I spent the first hour of my shift today with a battery operated leaf blower, cleaning off the sidewalks and the bike lanes of my bridge. A clean bridge is a happy bridge. At least that’s my motto. I take pride in showing this drawbridge in its very best light, and in my quarterly reviews it’s usually noted that this is the cleanest bridge in the system.

Leaf blowers are fun. They give you this sense of power that is normally beyond your reach. Out, damned spot! Out I say! You just have to be careful not to get so caught up in your own head trip that you get mowed down by a bicycle. Talk about a reality check.

The only down side to blowing leaves is that you’re not really getting rid of your problem, you’re just relocating it. Which is fine, if you follow through and bag them afterward. But I’ve seen many a landscaper just blow them down the street. “Not my problem anymore.”

Yeah it is. Because a certain percentage of them are going to blow back into your yard eventually. Count on it. And if everyone has your attitude, a whole lot more debris is going to be blown into your yard by the equally lazy people up the street.

This is also why most medical funding is not focused on prevention. Even though prevention has proven time and time again to give you a much better return on your investment, society in general is much more willing to deal with the problems that have already occurred, when there is no longer a choice.

It’s the same with the environment. Does it really surprise anyone that so many people are willing to ignore global climate change? We’re doing all right for the time being. We still can fill our bathtubs and eat our avocados out of season. Why make sacrifices? And I’m not just shaming the climate change deniers, here. I live in one of the most environmentally conscious cities in the entire country, and yet even as I write this I’m looking out on a highway that is so choked with vehicles that they can hardly move. And yes, I drove home to write this.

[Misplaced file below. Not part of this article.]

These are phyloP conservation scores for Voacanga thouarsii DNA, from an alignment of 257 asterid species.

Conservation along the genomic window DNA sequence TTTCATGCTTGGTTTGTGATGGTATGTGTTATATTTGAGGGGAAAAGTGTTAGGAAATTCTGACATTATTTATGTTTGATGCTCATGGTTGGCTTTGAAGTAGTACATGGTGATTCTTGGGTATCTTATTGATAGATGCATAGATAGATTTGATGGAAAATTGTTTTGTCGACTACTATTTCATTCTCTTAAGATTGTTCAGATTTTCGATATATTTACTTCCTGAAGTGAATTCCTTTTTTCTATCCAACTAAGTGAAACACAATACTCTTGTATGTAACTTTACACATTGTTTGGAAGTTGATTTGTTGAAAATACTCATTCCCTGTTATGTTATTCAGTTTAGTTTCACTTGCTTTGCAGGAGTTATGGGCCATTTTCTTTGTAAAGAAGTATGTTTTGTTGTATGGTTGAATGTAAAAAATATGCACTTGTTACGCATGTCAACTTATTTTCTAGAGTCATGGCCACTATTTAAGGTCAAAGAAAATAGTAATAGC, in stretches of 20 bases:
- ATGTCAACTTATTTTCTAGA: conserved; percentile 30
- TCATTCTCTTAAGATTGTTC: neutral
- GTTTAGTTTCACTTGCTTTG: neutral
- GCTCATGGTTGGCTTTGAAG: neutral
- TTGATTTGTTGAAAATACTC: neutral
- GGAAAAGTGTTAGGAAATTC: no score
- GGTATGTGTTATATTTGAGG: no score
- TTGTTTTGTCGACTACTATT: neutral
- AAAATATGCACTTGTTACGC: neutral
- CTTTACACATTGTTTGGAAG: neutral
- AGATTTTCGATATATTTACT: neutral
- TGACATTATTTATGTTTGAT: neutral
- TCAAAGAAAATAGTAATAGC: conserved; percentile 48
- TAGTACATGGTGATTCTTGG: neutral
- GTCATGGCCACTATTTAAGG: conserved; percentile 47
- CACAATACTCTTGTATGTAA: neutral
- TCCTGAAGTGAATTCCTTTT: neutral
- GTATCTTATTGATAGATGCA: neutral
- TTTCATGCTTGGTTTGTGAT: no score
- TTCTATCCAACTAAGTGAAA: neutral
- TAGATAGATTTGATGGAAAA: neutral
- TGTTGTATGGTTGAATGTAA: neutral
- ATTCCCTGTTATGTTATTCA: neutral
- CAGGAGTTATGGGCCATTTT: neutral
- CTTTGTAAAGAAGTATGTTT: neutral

One of the few problems with short terms for politicians is that they, too, can blow their problematical leaves down the street. “Let someone else deal with the tricky stuff a decade from now, once I’ve retired.” We now find ourselves hip deep in a political leaf storm, people. Having fun?

Humanity has a lot of growing up to do. We have to start behaving like adults. We need to take responsibility. We need to act with integrity. We need to take society’s ills seriously even if we aren’t feeling particularly feverish as individuals.

It’s time to start bagging up our leaves.


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I Don’t Feel Like Adulting Today

Just for today, I’m going to leave my dirty dishes sitting in the sink. I’m going to eat things without worrying if they’re healthy. I’m not going to run my errands. I’d say I’m not going to exercise, but who am I kidding? I never do anyway. And yes, my laundry will remain in a big jumbled pile on the chair.

I plan to sit in the sun, if there is any, and read a book. Or take a nap. Or take a bath. Or watch Star Trek reruns on Hulu. Or all of the above.

I’m not going to watch the news. I’m not going to answer my phone. I’m not going to reach out. I’m not going to ask questions. I’m going to let the world take care of itself.

No doubt it will all be there, waiting patiently for me, in the morning.


Check this out, y’all. I wrote a book!


When someone gets hurt on a drawbridge and it’s determined that it’s the bridgetender’s fault, you’d think it would be a newbie who was at the controls. But no. It’s almost always an operator who has been on the job for many years.